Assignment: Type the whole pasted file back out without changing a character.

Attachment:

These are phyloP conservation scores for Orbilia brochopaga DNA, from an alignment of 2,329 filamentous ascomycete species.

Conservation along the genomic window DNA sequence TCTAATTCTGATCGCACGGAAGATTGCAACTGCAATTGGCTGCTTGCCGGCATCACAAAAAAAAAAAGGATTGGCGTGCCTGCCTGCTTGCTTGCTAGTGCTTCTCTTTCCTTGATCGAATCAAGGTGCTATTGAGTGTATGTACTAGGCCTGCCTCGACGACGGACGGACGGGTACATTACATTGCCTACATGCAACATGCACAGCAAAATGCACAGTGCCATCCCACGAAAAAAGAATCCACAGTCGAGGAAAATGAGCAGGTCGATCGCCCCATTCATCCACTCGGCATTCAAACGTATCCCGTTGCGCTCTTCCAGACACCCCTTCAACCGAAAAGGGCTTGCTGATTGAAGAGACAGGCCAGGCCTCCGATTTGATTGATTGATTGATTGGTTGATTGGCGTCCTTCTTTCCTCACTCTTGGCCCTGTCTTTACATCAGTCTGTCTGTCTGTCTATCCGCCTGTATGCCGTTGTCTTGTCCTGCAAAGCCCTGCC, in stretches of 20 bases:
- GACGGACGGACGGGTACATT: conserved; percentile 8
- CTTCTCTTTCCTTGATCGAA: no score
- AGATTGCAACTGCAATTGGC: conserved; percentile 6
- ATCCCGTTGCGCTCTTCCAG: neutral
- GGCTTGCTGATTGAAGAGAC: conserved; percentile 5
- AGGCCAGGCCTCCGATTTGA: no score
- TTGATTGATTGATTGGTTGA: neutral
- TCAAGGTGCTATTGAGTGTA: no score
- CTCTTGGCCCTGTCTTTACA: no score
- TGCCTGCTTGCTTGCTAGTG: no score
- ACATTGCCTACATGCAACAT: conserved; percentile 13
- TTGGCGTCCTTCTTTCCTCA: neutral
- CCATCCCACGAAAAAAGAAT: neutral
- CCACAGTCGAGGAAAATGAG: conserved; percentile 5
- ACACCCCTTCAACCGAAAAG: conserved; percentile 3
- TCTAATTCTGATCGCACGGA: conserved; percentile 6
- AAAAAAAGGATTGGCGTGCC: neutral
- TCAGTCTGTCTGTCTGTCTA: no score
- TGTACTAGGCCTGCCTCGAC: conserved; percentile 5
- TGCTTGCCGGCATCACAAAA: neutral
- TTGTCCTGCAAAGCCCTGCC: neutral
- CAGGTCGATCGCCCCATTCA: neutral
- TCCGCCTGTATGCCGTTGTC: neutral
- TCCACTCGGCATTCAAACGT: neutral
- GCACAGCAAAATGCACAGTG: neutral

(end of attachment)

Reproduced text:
These are phyloP conservation scores for Orbilia brochopaga DNA, from an alignment of 2,329 filamentous ascomycete species.

Conservation along the genomic window DNA sequence TCTAATTCTGATCGCACGGAAGATTGCAACTGCAATTGGCTGCTTGCCGGCATCACAAAAAAAAAAAGGATTGGCGTGCCTGCCTGCTTGCTTGCTAGTGCTTCTCTTTCCTTGATCGAATCAAGGTGCTATTGAGTGTATGTACTAGGCCTGCCTCGACGACGGACGGACGGGTACATTACATTGCCTACATGCAACATGCACAGCAAAATGCACAGTGCCATCCCACGAAAAAAGAATCCACAGTCGAGGAAAATGAGCAGGTCGATCGCCCCATTCATCCACTCGGCATTCAAACGTATCCCGTTGCGCTCTTCCAGACACCCCTTCAACCGAAAAGGGCTTGCTGATTGAAGAGACAGGCCAGGCCTCCGATTTGATTGATTGATTGATTGGTTGATTGGCGTCCTTCTTTCCTCACTCTTGGCCCTGTCTTTACATCAGTCTGTCTGTCTGTCTATCCGCCTGTATGCCGTTGTCTTGTCCTGCAAAGCCCTGCC, in stretches of 20 bases:
- GACGGACGGACGGGTACATT: conserved; percentile 8
- CTTCTCTTTCCTTGATCGAA: no score
- AGATTGCAACTGCAATTGGC: conserved; percentile 6
- ATCCCGTTGCGCTCTTCCAG: neutral
- GGCTTGCTGATTGAAGAGAC: conserved; percentile 5
- AGGCCAGGCCTCCGATTTGA: no score
- TTGATTGATTGATTGGTTGA: neutral
- TCAAGGTGCTATTGAGTGTA: no score
- CTCTTGGCCCTGTCTTTACA: no score
- TGCCTGCTTGCTTGCTAGTG: no score
- ACATTGCCTACATGCAACAT: conserved; percentile 13
- TTGGCGTCCTTCTTTCCTCA: neutral
- CCATCCCACGAAAAAAGAAT: neutral
- CCACAGTCGAGGAAAATGAG: conserved; percentile 5
- ACACCCCTTCAACCGAAAAG: conserved; percentile 3
- TCTAATTCTGATCGCACGGA: conserved; percentile 6
- AAAAAAAGGATTGGCGTGCC: neutral
- TCAGTCTGTCTGTCTGTCTA: no score
- TGTACTAGGCCTGCCTCGAC: conserved; percentile 5
- TGCTTGCCGGCATCACAAAA: neutral
- TTGTCCTGCAAAGCCCTGCC: neutral
- CAGGTCGATCGCCCCATTCA: neutral
- TCCGCCTGTATGCCGTTGTC: neutral
- TCCACTCGGCATTCAAACGT: neutral
- GCACAGCAAAATGCACAGTG: neutral